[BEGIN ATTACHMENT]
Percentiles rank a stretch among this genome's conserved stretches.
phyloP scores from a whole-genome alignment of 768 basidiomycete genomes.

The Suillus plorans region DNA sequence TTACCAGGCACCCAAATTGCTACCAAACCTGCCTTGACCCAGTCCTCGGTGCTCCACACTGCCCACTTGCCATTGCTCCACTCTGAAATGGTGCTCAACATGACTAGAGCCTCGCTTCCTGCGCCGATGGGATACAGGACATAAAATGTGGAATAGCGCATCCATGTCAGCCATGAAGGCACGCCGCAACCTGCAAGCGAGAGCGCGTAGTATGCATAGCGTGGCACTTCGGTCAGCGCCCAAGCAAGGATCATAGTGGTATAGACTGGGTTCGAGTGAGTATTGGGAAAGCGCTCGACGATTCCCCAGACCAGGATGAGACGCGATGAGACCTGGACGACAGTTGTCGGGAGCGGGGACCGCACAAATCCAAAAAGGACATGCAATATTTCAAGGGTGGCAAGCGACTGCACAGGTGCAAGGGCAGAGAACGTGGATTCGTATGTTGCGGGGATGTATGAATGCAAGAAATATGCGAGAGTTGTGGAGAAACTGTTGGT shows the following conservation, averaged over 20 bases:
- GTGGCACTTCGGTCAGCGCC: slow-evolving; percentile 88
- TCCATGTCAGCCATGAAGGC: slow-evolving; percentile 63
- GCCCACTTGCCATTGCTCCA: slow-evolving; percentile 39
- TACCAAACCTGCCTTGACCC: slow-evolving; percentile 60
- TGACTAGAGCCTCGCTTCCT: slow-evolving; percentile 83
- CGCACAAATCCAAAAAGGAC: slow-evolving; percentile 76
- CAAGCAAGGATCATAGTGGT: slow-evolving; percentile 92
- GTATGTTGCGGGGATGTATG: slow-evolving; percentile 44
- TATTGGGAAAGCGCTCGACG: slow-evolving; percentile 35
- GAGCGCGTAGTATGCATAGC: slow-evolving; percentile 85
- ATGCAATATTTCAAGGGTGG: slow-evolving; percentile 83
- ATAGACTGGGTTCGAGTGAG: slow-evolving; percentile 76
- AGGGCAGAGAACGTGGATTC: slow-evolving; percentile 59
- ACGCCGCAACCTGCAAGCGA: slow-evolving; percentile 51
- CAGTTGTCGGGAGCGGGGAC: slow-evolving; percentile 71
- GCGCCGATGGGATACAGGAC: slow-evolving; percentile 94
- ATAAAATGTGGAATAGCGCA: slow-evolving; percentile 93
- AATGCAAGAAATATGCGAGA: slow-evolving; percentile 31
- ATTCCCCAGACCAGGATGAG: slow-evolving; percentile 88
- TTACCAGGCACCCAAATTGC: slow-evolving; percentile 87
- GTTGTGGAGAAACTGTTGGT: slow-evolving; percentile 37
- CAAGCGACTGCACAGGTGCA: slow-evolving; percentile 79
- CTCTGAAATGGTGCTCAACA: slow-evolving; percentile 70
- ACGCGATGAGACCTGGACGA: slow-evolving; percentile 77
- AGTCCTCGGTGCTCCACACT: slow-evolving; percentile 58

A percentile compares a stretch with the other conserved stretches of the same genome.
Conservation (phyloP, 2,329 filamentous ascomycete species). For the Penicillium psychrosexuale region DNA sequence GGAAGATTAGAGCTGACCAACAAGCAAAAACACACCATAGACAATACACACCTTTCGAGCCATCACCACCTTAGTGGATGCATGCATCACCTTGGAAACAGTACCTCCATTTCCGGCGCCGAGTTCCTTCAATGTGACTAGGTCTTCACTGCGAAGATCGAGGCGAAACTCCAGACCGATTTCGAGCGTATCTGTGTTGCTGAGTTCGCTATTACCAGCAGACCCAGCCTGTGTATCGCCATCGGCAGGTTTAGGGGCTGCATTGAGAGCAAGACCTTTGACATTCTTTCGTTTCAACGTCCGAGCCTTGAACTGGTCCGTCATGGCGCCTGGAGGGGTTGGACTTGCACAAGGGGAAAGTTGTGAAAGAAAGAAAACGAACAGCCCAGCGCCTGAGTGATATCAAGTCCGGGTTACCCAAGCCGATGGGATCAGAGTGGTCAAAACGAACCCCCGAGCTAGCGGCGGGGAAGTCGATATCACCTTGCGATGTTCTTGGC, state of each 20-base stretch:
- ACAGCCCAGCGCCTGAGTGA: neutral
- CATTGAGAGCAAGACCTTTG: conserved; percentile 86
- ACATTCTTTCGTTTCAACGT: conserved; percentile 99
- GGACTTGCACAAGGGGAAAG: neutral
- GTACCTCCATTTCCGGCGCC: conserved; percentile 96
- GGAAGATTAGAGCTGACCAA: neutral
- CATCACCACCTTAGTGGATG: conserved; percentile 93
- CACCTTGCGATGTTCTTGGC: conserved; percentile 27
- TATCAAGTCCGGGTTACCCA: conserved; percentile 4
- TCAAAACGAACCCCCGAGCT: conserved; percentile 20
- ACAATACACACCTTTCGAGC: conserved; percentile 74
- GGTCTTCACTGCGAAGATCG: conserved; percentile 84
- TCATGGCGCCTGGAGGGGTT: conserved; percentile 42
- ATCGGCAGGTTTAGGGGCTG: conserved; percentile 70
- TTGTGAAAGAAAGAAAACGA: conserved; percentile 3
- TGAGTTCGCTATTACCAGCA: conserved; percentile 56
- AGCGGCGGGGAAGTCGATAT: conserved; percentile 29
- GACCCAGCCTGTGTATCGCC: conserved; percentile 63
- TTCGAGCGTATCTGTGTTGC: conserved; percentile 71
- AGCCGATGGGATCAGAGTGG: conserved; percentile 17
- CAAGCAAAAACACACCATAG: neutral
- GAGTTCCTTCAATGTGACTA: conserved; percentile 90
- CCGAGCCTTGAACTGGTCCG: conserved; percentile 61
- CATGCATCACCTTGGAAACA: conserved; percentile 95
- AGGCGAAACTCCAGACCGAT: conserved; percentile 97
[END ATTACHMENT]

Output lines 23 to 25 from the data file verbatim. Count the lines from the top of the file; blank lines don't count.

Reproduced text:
- TTACCAGGCACCCAAATTGC: slow-evolving; percentile 87
- GTTGTGGAGAAACTGTTGGT: slow-evolving; percentile 37
- CAAGCGACTGCACAGGTGCA: slow-evolving; percentile 79